Who is exempt from Health Care Reform?

The law provides exemptions for some very specific circumstances.  I get asked this question at almost every seminar I do – ” Is it true that so-and-so is exempt?”

You should be aware that Medicaid, Medicare and TriCare (Military coverage) are all considered to meet the requirements of the law, and therefore no exemption is needed in those cases.  So here are the exemptions:

1)  Religious Conscience- If your organized religion does not believe in accepting private or public insurance, you may be exempt.  Originally put in for the Amish and Old Order Mennonites, but may have wider inclusion.  It is available to any group covered under Treasury Rule 26 CFR 1.5000A-3(a).  There has been a consistent rumor that the Muslim sect would be exempt;  that is untrue.

2)  If no affordable health insurance option is available.  Note that this means affordable under the rules, not what you think is affordable.  You would be exempt if the only available plan exceeds more than 8% of your income.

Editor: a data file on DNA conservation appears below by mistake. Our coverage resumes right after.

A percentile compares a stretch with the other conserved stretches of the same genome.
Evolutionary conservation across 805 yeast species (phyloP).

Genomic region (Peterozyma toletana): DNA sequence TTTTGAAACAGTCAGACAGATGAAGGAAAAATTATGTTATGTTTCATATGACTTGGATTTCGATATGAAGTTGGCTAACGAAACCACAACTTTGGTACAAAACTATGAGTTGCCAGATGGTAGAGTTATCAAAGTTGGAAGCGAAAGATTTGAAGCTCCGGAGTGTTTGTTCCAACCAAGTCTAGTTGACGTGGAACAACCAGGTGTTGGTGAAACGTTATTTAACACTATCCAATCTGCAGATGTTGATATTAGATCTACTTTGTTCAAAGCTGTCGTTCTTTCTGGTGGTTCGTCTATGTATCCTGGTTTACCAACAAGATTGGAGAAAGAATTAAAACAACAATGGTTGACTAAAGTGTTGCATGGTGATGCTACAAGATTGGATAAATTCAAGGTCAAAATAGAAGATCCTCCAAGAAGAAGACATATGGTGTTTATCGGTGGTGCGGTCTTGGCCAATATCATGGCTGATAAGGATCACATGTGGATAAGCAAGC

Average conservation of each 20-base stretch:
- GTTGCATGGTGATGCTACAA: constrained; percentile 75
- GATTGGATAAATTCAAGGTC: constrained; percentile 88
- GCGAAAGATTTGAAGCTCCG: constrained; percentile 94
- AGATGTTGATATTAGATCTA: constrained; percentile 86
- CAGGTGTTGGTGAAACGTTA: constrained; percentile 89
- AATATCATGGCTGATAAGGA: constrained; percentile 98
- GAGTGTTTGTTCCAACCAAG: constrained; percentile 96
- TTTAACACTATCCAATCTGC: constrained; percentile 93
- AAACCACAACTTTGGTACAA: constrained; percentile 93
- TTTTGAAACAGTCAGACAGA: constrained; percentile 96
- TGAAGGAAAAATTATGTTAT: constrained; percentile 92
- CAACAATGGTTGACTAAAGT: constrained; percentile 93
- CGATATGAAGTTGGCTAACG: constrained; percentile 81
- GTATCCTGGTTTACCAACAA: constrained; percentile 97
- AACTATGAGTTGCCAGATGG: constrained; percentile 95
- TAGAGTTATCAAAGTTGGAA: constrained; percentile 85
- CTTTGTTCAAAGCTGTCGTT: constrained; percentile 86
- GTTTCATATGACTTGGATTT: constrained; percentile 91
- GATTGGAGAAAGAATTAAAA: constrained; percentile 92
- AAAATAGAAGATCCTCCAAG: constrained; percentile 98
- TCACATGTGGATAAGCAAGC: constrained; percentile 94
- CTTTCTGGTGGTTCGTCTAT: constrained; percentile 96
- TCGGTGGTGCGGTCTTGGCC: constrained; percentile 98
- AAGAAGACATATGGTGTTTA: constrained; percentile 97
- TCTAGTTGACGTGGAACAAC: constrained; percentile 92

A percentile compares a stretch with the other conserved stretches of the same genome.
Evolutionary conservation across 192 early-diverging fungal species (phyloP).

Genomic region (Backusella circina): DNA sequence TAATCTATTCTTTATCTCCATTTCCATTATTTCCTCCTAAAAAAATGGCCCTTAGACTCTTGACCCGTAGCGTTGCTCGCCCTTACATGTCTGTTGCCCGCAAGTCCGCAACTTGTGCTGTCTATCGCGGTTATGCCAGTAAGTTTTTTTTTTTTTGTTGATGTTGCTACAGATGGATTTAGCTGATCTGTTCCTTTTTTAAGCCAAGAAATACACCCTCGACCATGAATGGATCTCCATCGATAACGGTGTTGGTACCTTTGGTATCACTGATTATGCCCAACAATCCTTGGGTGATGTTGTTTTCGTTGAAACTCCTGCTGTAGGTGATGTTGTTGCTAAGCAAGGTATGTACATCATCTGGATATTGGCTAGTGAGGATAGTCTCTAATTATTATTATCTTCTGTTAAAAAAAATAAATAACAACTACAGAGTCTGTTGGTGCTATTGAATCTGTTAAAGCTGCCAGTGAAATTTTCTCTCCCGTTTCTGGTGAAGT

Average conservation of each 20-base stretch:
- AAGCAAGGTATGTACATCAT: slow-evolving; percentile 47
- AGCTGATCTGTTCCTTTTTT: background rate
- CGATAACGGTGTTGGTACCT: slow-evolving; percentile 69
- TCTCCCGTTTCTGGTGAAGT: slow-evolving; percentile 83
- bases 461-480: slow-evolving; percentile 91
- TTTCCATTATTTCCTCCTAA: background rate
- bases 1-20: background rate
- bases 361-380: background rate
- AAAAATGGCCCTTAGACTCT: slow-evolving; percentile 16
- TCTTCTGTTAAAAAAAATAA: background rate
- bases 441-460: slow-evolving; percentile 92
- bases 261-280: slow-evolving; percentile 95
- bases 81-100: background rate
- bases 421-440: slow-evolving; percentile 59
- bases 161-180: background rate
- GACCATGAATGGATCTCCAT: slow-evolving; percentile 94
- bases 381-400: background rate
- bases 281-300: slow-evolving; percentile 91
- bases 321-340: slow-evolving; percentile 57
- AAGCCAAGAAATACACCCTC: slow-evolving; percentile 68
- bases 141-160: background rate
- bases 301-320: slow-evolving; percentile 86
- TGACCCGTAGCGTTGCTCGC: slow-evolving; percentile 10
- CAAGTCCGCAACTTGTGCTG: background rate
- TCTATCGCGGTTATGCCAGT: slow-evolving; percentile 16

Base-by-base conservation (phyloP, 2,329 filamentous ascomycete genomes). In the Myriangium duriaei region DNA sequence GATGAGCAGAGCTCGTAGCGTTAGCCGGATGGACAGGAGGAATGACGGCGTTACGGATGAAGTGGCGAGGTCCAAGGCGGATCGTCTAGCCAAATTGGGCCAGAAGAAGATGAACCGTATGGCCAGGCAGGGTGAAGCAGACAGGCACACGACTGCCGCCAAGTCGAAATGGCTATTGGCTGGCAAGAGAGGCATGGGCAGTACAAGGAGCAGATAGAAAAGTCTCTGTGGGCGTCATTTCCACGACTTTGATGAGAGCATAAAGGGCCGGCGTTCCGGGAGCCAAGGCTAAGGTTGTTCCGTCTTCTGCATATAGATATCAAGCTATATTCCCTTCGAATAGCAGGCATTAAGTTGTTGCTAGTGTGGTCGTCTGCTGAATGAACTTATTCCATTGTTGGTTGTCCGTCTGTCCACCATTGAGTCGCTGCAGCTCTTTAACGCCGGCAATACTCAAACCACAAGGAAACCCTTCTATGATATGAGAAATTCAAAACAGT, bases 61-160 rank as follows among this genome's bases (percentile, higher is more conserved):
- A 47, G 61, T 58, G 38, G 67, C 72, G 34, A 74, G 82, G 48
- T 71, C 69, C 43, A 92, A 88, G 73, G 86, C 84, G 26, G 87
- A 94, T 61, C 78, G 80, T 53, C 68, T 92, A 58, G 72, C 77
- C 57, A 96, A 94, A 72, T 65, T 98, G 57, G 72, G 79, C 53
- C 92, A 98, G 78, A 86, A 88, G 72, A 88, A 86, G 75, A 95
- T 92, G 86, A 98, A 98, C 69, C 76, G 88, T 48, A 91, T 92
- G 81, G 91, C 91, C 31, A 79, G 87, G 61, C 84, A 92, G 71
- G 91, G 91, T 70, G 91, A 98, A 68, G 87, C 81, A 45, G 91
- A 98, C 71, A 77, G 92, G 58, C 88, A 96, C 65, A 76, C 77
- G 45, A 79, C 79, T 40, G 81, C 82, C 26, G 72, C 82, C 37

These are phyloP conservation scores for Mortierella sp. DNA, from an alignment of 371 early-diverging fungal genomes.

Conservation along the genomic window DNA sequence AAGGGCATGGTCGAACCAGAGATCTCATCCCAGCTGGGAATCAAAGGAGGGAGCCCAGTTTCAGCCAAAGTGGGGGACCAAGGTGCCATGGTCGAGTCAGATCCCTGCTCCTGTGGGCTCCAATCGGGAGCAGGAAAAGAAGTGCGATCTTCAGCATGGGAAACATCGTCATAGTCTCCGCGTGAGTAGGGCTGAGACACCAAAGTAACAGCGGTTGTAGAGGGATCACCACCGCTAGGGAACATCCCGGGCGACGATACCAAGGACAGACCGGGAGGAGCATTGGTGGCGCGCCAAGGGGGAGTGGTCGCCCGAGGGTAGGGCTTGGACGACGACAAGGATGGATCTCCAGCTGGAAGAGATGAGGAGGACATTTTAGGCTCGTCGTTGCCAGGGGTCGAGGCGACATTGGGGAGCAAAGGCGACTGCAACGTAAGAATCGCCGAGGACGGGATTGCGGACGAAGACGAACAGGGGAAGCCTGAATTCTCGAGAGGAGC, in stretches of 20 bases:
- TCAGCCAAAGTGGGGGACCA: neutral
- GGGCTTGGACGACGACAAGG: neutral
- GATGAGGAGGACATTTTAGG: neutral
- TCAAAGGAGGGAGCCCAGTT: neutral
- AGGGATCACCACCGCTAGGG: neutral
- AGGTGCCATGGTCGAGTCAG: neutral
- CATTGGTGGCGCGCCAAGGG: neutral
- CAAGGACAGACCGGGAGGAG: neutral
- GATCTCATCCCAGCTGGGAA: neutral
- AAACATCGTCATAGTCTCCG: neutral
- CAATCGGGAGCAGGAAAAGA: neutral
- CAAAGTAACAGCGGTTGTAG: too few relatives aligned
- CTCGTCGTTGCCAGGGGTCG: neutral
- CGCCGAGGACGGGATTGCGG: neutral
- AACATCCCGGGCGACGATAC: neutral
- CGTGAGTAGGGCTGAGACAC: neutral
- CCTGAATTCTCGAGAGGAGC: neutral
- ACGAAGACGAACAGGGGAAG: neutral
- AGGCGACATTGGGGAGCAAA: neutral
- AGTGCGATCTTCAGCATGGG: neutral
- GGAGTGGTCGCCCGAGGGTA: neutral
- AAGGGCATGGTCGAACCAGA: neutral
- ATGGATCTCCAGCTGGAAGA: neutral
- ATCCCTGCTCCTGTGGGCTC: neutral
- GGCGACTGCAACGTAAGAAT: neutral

3)   Membership in a health care sharing ministry.  These programs are recognized in 22 states and have about 160,000 members.  They share expenses between the members of the ministry.

4)  Incarceration, but only after the disposition of charges.

5)  Membership in an Indian Tribe that is federally recognized.

6)  Hardship- for a month or months in which a person has unexpected, significant increases in essential expenses, with natural or human-caused.  This one comes with several pages of rules and documents needed.

7)  Undocumented immigrants are exempt.  But in order to get the exemption, wouldn’t they have to document themselves?

8)  Short Term Coverage Gaps of no more than 3 months are acceptable.

9)  Individuals with income below $9750 – essentially those that are not required to file a tax return.


The law recognizes that you may be eligible for more than one exemption at a time.   There may be some significant changes to these exemptions prior to October 1.